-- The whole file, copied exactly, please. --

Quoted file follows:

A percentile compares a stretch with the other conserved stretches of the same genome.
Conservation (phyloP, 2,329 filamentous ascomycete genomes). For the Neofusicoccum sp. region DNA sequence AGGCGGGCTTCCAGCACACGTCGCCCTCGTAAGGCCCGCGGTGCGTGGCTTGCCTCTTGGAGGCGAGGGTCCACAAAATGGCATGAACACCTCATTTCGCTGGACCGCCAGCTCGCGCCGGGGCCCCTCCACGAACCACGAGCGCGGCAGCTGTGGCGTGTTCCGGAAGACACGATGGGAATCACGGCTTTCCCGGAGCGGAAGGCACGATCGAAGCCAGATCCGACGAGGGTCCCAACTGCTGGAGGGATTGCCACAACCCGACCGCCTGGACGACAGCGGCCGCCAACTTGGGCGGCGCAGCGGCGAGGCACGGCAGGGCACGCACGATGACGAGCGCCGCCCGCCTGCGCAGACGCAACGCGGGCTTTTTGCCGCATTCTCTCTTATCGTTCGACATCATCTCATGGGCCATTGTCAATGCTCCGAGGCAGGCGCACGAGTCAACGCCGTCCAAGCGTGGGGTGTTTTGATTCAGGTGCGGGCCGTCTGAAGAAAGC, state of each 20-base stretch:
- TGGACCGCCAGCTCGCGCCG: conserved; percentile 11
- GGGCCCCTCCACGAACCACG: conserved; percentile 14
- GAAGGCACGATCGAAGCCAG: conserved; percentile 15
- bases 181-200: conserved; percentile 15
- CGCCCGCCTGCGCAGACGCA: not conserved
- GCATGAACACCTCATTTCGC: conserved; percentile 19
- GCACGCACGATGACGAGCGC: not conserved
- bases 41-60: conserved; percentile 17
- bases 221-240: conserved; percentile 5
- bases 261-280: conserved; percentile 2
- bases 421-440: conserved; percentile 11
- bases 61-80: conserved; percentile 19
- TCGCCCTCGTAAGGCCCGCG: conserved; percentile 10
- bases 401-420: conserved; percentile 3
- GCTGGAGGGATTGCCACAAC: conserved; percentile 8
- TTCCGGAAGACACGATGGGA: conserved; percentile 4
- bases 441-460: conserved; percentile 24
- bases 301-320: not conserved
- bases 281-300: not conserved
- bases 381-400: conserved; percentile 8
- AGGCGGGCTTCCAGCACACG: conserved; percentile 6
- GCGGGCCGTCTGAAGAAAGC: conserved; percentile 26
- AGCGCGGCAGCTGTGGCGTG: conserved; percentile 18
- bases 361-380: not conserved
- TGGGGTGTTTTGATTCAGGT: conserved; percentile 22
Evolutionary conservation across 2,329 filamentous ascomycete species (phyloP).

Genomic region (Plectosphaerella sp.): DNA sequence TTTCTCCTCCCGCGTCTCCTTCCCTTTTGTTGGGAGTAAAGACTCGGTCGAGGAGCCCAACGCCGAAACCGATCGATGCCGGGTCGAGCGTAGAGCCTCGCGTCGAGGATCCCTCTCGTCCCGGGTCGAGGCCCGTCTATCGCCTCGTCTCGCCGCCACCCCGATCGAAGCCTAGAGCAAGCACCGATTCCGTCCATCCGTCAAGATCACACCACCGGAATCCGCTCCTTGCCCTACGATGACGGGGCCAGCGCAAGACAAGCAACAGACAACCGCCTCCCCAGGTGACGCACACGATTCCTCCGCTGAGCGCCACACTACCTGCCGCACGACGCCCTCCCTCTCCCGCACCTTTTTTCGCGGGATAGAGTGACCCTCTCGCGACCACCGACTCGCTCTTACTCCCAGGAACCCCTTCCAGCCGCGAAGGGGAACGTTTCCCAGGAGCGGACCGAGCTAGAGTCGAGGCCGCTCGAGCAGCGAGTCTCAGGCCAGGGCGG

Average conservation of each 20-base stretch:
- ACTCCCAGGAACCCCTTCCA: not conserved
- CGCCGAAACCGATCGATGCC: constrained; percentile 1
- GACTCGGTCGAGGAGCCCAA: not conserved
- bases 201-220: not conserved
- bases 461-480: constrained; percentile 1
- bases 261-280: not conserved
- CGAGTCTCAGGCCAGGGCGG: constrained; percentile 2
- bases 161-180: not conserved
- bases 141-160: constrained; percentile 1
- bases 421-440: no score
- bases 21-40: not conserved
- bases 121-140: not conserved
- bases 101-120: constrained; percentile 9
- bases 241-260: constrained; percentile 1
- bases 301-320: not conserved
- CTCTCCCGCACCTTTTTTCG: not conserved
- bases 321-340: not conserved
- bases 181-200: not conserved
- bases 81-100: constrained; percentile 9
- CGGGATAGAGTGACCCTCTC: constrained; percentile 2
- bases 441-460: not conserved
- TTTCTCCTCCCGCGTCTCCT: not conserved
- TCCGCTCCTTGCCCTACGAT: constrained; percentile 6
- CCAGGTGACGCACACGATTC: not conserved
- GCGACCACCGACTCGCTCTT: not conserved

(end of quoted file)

A percentile compares a stretch with the other conserved stretches of the same genome.
Conservation (phyloP, 2,329 filamentous ascomycete genomes). For the Neofusicoccum sp. region DNA sequence AGGCGGGCTTCCAGCACACGTCGCCCTCGTAAGGCCCGCGGTGCGTGGCTTGCCTCTTGGAGGCGAGGGTCCACAAAATGGCATGAACACCTCATTTCGCTGGACCGCCAGCTCGCGCCGGGGCCCCTCCACGAACCACGAGCGCGGCAGCTGTGGCGTGTTCCGGAAGACACGATGGGAATCACGGCTTTCCCGGAGCGGAAGGCACGATCGAAGCCAGATCCGACGAGGGTCCCAACTGCTGGAGGGATTGCCACAACCCGACCGCCTGGACGACAGCGGCCGCCAACTTGGGCGGCGCAGCGGCGAGGCACGGCAGGGCACGCACGATGACGAGCGCCGCCCGCCTGCGCAGACGCAACGCGGGCTTTTTGCCGCATTCTCTCTTATCGTTCGACATCATCTCATGGGCCATTGTCAATGCTCCGAGGCAGGCGCACGAGTCAACGCCGTCCAAGCGTGGGGTGTTTTGATTCAGGTGCGGGCCGTCTGAAGAAAGC, state of each 20-base stretch:
- TGGACCGCCAGCTCGCGCCG: conserved; percentile 11
- GGGCCCCTCCACGAACCACG: conserved; percentile 14
- GAAGGCACGATCGAAGCCAG: conserved; percentile 15
- bases 181-200: conserved; percentile 15
- CGCCCGCCTGCGCAGACGCA: not conserved
- GCATGAACACCTCATTTCGC: conserved; percentile 19
- GCACGCACGATGACGAGCGC: not conserved
- bases 41-60: conserved; percentile 17
- bases 221-240: conserved; percentile 5
- bases 261-280: conserved; percentile 2
- bases 421-440: conserved; percentile 11
- bases 61-80: conserved; percentile 19
- TCGCCCTCGTAAGGCCCGCG: conserved; percentile 10
- bases 401-420: conserved; percentile 3
- GCTGGAGGGATTGCCACAAC: conserved; percentile 8
- TTCCGGAAGACACGATGGGA: conserved; percentile 4
- bases 441-460: conserved; percentile 24
- bases 301-320: not conserved
- bases 281-300: not conserved
- bases 381-400: conserved; percentile 8
- AGGCGGGCTTCCAGCACACG: conserved; percentile 6
- GCGGGCCGTCTGAAGAAAGC: conserved; percentile 26
- AGCGCGGCAGCTGTGGCGTG: conserved; percentile 18
- bases 361-380: not conserved
- TGGGGTGTTTTGATTCAGGT: conserved; percentile 22
Evolutionary conservation across 2,329 filamentous ascomycete species (phyloP).

Genomic region (Plectosphaerella sp.): DNA sequence TTTCTCCTCCCGCGTCTCCTTCCCTTTTGTTGGGAGTAAAGACTCGGTCGAGGAGCCCAACGCCGAAACCGATCGATGCCGGGTCGAGCGTAGAGCCTCGCGTCGAGGATCCCTCTCGTCCCGGGTCGAGGCCCGTCTATCGCCTCGTCTCGCCGCCACCCCGATCGAAGCCTAGAGCAAGCACCGATTCCGTCCATCCGTCAAGATCACACCACCGGAATCCGCTCCTTGCCCTACGATGACGGGGCCAGCGCAAGACAAGCAACAGACAACCGCCTCCCCAGGTGACGCACACGATTCCTCCGCTGAGCGCCACACTACCTGCCGCACGACGCCCTCCCTCTCCCGCACCTTTTTTCGCGGGATAGAGTGACCCTCTCGCGACCACCGACTCGCTCTTACTCCCAGGAACCCCTTCCAGCCGCGAAGGGGAACGTTTCCCAGGAGCGGACCGAGCTAGAGTCGAGGCCGCTCGAGCAGCGAGTCTCAGGCCAGGGCGG

Average conservation of each 20-base stretch:
- ACTCCCAGGAACCCCTTCCA: not conserved
- CGCCGAAACCGATCGATGCC: constrained; percentile 1
- GACTCGGTCGAGGAGCCCAA: not conserved
- bases 201-220: not conserved
- bases 461-480: constrained; percentile 1
- bases 261-280: not conserved
- CGAGTCTCAGGCCAGGGCGG: constrained; percentile 2
- bases 161-180: not conserved
- bases 141-160: constrained; percentile 1
- bases 421-440: no score
- bases 21-40: not conserved
- bases 121-140: not conserved
- bases 101-120: constrained; percentile 9
- bases 241-260: constrained; percentile 1
- bases 301-320: not conserved
- CTCTCCCGCACCTTTTTTCG: not conserved
- bases 321-340: not conserved
- bases 181-200: not conserved
- bases 81-100: constrained; percentile 9
- CGGGATAGAGTGACCCTCTC: constrained; percentile 2
- bases 441-460: not conserved
- TTTCTCCTCCCGCGTCTCCT: not conserved
- TCCGCTCCTTGCCCTACGAT: constrained; percentile 6
- CCAGGTGACGCACACGATTC: not conserved
- GCGACCACCGACTCGCTCTT: not conserved